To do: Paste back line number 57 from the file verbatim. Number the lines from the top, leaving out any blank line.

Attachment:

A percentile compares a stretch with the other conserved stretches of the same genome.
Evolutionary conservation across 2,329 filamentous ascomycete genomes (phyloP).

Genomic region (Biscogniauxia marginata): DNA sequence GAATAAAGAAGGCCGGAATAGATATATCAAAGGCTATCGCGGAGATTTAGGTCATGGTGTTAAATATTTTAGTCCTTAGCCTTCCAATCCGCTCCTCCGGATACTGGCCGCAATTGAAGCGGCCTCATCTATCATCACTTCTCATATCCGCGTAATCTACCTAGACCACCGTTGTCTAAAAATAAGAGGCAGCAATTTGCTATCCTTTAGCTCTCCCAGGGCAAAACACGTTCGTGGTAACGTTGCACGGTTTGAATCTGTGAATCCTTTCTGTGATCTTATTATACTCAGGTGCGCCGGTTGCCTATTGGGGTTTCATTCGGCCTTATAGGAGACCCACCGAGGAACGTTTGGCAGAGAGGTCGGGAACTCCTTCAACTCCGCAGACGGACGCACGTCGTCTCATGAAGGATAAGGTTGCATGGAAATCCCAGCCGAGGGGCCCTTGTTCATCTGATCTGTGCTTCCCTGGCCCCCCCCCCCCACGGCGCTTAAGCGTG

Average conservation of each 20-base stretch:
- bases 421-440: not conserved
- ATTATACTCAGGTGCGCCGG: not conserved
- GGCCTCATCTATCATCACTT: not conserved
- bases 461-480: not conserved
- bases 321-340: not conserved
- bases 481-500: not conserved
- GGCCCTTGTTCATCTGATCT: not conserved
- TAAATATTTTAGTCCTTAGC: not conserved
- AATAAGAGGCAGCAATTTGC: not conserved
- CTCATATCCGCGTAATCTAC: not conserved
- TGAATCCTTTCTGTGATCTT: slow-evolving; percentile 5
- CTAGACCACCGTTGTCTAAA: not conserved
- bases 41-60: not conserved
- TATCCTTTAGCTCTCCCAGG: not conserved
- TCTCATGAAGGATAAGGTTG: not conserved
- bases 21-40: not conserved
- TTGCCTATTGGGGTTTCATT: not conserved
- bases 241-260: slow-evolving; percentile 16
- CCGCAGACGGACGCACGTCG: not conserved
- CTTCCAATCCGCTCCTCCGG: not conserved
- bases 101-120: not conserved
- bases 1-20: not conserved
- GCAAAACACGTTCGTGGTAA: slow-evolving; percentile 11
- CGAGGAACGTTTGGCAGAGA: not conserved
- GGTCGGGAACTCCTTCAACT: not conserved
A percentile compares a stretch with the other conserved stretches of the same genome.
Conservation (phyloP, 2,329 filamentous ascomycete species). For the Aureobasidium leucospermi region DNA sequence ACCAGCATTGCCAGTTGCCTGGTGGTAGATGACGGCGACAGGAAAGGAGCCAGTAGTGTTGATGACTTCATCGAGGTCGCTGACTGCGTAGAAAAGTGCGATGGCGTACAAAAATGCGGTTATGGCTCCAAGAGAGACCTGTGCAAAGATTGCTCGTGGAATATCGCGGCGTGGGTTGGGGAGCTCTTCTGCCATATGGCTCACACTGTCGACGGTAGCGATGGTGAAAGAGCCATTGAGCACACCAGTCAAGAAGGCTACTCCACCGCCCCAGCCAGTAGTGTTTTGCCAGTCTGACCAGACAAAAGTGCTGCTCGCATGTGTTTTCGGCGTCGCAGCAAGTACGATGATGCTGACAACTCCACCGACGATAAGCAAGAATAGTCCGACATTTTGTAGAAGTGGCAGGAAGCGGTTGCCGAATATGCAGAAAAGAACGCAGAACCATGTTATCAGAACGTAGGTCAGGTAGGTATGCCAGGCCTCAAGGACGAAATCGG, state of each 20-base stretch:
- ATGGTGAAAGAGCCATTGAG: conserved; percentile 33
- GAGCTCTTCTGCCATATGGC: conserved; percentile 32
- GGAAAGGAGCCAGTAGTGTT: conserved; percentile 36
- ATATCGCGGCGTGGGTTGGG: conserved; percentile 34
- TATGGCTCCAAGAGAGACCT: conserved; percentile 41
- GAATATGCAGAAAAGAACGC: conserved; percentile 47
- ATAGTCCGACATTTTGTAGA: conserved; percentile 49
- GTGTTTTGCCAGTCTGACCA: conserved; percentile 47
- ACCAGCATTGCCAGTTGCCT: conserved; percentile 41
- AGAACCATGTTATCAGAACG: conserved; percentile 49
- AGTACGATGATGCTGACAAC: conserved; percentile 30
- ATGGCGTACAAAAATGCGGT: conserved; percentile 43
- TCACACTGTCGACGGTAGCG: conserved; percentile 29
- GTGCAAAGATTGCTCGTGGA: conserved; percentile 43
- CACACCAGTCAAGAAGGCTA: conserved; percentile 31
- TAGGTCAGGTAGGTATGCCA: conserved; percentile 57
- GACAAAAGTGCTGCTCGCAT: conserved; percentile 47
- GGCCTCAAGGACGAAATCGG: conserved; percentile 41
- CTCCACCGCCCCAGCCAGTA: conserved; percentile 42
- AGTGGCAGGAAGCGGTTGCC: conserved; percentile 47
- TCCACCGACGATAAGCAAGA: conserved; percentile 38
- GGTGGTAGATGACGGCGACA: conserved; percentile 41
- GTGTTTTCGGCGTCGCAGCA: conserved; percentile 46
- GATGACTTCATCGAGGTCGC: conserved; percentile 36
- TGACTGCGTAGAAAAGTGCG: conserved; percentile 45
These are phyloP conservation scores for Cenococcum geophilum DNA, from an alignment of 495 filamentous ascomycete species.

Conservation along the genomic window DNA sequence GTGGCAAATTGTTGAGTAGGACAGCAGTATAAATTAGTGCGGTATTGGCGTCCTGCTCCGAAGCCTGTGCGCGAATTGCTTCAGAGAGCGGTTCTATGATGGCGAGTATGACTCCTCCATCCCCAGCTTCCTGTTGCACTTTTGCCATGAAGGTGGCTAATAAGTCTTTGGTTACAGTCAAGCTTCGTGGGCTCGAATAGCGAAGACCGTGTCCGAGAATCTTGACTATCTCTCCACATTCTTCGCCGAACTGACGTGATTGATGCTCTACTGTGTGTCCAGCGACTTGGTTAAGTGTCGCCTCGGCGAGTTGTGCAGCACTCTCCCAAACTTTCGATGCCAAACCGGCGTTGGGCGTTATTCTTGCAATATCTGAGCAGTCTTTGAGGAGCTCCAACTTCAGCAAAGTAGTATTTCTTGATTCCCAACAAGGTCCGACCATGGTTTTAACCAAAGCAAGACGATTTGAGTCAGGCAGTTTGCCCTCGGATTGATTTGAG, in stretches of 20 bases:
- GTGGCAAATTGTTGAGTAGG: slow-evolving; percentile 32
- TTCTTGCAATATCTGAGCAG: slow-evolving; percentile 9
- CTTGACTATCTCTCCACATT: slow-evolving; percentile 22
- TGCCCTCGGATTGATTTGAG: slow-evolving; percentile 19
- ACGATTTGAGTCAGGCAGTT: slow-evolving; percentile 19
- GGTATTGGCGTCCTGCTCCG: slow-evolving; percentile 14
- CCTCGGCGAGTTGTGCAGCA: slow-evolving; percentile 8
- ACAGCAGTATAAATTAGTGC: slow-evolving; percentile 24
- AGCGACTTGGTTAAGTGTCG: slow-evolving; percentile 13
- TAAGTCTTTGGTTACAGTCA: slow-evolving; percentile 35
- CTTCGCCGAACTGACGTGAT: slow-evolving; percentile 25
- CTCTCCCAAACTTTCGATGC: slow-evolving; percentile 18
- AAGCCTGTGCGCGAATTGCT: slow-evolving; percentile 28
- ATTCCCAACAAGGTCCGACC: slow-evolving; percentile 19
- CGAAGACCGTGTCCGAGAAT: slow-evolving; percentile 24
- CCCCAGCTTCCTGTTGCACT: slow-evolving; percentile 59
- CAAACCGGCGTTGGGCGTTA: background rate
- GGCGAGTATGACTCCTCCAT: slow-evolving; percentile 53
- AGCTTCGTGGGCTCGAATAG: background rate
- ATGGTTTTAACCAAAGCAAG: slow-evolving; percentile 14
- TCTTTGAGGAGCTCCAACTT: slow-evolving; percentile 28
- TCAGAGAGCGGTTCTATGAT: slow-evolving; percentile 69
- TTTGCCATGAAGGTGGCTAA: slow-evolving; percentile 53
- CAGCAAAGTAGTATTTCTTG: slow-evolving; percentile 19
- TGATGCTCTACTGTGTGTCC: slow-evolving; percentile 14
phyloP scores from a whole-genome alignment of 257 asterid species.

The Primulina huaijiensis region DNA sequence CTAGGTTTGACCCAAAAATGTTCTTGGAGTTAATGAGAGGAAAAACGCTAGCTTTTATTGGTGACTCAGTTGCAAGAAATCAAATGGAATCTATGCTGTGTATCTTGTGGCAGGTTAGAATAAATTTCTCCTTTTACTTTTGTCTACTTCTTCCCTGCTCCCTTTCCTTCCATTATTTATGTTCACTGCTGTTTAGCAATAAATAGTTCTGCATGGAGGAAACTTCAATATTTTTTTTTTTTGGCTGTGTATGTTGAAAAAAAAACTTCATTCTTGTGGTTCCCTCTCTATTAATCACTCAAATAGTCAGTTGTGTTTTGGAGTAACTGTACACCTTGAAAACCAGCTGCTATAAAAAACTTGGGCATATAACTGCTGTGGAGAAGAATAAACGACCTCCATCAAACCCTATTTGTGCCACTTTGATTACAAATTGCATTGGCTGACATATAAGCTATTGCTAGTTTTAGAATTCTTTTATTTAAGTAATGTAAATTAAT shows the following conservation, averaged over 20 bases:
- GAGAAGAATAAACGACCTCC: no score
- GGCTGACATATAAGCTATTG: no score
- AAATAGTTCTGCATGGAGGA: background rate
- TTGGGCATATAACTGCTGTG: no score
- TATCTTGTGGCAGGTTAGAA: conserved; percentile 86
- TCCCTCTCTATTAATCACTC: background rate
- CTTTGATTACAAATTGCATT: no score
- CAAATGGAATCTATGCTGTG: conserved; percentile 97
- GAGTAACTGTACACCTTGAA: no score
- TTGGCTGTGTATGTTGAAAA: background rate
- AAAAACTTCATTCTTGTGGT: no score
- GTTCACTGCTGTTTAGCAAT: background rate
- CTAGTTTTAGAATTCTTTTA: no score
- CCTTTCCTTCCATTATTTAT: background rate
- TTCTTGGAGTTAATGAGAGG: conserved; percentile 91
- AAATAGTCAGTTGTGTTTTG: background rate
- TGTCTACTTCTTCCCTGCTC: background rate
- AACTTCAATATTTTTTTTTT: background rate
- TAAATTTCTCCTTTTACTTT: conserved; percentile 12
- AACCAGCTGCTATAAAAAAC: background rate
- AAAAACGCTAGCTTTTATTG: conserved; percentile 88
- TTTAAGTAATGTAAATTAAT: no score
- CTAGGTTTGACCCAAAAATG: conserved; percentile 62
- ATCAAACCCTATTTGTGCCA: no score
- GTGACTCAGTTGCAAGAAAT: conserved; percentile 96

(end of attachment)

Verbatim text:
These are phyloP conservation scores for Cenococcum geophilum DNA, from an alignment of 495 filamentous ascomycete species.